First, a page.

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Saturday Market Place plans - How it’s going to look

What Saturday Market Place will look like after the proposed transformation

What Saturday Market Place will look like after the proposed transformation

This is how Lynn’s Saturday Market Place will look under £500,000 transformation plans that are expected to get under way in August.

Some residents in nearby historic streets remain opposed to the redevelopment despite amendments designed to address concerns that their roads could become traffic rat-runs. Nelson Street and Priory Road would both be blocked off to traffic except for access, under the new proposals.

West Norfolk Council leader Nick Daubney said: “Residents did raise concerns about traffic and I think that has been listened to. I think it’s entirely right that these roads are not used as through roads and this will prevent that.

“To increase pedestrian use of that whole area is a constructive thing. That area is absolutely my favourite part of King’s Lynn and it badly needs more people to be aware of it and to enjoy it.

“I think now is absolutely the right time to be making investments to increase the vibrancy of that area.”

Under the proposals, Saturday Market Place and St Margaret’s Place will still become one-way, though plans to change the direction of travel along College Lane between the courts and Thoresby College have been shelved.

The pavement in front of the town hall will be made wider to create seating areas outside Market Bistro and The Wenns and the car park will be reduced by 11 spaces.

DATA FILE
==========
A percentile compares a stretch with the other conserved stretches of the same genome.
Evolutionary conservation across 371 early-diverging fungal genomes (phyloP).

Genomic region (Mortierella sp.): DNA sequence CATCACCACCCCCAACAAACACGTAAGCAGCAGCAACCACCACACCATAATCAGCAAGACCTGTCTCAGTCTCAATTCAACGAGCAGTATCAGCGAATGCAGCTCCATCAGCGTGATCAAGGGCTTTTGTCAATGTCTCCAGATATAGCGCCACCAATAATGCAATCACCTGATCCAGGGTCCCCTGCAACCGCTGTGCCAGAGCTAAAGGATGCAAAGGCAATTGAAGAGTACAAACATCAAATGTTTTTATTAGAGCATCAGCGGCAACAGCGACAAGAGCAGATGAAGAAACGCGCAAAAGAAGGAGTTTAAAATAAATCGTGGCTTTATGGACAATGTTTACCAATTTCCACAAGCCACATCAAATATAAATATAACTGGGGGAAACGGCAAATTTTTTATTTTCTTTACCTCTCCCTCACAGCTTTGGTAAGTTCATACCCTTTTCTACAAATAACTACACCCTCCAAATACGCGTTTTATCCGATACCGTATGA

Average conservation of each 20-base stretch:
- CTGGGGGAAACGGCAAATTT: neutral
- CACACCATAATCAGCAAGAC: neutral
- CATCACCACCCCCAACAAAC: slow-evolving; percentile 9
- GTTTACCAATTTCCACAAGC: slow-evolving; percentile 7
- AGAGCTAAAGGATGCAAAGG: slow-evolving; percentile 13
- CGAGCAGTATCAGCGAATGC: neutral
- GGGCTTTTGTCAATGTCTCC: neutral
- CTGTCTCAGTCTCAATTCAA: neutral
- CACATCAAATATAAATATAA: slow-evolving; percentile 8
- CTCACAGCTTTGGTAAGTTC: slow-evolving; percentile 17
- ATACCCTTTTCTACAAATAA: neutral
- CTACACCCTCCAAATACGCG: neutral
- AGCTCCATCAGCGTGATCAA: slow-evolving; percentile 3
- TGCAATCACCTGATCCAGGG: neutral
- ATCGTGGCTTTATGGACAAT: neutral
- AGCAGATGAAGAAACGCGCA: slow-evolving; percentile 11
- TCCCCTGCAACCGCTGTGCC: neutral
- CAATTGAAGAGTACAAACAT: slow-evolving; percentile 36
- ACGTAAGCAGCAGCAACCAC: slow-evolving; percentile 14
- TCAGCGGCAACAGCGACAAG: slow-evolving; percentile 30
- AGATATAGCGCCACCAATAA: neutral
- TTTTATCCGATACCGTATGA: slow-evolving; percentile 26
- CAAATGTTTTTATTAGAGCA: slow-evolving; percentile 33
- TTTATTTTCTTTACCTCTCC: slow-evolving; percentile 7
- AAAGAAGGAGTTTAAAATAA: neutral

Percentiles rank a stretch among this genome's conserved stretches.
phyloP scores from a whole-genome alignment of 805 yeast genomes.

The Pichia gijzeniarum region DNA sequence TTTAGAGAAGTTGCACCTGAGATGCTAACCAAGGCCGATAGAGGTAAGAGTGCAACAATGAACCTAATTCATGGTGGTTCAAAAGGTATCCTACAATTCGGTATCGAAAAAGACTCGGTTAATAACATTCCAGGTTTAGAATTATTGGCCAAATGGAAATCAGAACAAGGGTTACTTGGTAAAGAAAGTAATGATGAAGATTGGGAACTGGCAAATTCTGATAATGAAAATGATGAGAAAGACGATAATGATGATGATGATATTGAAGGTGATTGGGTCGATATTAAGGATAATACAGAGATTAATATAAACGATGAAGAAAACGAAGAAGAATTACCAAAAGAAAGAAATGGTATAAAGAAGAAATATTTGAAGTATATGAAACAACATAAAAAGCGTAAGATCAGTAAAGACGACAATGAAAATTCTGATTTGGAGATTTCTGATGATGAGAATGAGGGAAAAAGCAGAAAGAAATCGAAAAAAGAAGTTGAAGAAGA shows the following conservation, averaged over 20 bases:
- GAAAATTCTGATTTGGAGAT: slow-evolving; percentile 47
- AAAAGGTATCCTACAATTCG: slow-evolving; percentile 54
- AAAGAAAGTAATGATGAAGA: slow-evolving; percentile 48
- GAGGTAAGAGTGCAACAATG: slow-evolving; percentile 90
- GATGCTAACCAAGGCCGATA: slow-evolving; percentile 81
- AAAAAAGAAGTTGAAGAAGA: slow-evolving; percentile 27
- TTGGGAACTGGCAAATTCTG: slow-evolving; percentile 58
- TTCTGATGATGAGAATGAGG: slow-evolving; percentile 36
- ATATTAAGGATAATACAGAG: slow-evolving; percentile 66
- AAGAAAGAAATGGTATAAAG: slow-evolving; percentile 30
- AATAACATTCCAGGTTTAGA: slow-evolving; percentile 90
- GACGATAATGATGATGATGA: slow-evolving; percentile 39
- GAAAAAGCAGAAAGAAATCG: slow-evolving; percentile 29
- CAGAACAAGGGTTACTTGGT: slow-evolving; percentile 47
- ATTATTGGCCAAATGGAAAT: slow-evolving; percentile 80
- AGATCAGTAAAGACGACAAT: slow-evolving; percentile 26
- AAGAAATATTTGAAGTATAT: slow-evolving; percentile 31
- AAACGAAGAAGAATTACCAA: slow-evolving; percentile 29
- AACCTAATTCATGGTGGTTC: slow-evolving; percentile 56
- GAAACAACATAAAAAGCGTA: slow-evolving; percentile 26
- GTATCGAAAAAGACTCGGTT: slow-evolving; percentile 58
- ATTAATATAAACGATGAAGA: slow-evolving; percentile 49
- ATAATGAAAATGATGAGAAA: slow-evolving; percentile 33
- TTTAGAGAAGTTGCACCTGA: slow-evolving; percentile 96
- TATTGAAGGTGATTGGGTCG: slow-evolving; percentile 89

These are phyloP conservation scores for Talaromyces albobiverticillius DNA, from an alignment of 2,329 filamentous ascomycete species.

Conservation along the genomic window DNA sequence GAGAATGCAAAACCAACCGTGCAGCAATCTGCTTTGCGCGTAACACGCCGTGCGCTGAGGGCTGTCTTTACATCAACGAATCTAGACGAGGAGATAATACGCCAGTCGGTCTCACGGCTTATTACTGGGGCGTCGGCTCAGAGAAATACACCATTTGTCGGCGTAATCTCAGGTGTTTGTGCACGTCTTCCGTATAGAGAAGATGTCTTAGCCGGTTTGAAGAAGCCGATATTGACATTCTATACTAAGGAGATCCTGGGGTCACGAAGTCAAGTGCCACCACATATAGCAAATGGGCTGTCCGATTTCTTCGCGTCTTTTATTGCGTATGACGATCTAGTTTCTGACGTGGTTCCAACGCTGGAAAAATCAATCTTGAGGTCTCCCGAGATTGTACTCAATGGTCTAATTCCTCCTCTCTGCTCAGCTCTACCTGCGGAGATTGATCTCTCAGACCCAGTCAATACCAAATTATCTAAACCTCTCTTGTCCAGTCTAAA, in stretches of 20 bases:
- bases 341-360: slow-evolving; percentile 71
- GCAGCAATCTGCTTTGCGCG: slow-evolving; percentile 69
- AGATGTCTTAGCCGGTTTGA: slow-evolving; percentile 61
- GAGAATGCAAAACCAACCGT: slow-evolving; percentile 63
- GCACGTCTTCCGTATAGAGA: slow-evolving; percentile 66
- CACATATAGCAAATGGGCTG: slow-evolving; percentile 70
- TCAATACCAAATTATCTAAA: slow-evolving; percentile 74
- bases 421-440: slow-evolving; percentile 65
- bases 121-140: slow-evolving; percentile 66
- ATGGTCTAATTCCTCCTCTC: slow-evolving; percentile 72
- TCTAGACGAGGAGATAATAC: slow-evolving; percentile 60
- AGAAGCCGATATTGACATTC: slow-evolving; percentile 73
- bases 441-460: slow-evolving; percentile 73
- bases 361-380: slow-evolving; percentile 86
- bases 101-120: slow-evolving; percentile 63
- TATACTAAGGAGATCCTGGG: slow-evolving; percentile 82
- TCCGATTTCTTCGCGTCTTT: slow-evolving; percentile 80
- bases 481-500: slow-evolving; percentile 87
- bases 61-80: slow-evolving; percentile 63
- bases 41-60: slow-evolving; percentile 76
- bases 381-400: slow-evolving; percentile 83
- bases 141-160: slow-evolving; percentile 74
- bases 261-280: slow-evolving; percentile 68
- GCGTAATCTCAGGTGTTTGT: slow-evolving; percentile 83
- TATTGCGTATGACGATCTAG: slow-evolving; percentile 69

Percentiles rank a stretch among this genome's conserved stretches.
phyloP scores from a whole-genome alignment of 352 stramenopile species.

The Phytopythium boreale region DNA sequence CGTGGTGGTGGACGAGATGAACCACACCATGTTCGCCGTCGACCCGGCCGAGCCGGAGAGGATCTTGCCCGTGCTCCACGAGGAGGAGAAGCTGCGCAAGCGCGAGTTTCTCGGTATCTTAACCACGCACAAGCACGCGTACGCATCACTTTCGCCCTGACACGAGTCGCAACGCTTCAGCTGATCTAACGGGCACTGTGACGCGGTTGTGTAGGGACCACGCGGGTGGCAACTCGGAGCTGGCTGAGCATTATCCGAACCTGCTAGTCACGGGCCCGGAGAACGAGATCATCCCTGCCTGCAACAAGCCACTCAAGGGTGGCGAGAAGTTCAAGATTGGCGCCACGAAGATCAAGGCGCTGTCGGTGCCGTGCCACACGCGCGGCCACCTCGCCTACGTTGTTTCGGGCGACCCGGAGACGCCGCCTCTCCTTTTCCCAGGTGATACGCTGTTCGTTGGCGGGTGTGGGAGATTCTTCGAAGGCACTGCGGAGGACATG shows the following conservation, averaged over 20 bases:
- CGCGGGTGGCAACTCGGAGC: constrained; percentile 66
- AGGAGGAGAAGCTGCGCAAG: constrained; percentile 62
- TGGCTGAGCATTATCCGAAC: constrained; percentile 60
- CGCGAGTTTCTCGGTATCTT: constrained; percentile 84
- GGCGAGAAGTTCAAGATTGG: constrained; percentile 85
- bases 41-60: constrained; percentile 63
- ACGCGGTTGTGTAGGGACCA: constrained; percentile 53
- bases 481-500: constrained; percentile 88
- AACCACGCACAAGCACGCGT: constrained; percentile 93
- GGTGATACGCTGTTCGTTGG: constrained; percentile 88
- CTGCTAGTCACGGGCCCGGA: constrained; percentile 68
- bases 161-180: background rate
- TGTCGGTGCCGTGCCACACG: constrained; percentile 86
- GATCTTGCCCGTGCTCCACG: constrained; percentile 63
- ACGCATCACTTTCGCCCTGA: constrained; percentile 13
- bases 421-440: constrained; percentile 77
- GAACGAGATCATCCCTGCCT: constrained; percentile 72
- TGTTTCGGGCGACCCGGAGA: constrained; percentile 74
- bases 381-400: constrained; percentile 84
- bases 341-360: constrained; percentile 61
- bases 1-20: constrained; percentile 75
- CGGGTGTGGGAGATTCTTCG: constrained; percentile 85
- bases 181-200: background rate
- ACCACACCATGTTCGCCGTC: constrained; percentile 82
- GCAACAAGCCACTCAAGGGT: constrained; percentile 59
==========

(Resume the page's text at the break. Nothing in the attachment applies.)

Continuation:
Following the consultation, the number of materials to be used for paving have been reduced and a plan to allow cyclists to travel contra-flow along Saturday Market Place has been scrapped.

Ann Phillips, of Nelson Street, said: “No entry except for access doesn’t mean anything because nobody is going to monitor it. These roads will still be used as a rat-run.

“The whole thing seems over-the-top to me. The area could do with a tidy up but this is public money that is being spent and how many sustainable jobs are being created through it? None.”

Ms Phillips did not support the recent £1 million transformation of Tuesday Market Place where parking was reduced to create space for ‘cafe culture’ dining areas and believes the Saturday Market Place plan is along the same lines.

She is also concerned about the wisdom of narrowing the carriageway at the top of Church Street, near to St James Street where traffic will still be two-way. Mr Daubney said it was a recognised traffic calming measure.

Results of the recent consultation over the plans show that more respondents liked the plans overall and the one-way traffic element than did not like them.

* Traders in Saturday Market Place feared diversion signs to direct traffic around the street, which is closed this week for gas works, were harming trade.

Norfolk County Council has installed extra “business as usual” signs, but will continue to divert traffic leaving Baker Lane car park to the right, towards King Street, as there is no through-route for cars that turn left, though Saturday Market Place car park is still open.

Kevin Player, of Kevin Player and Co, in nearby St James Street, said: “From the library end it was not clear at all that you could still access St James Street.”

The road is due to be closed until Friday and temporary traffic lights are due to be in place for a fortnight after that.

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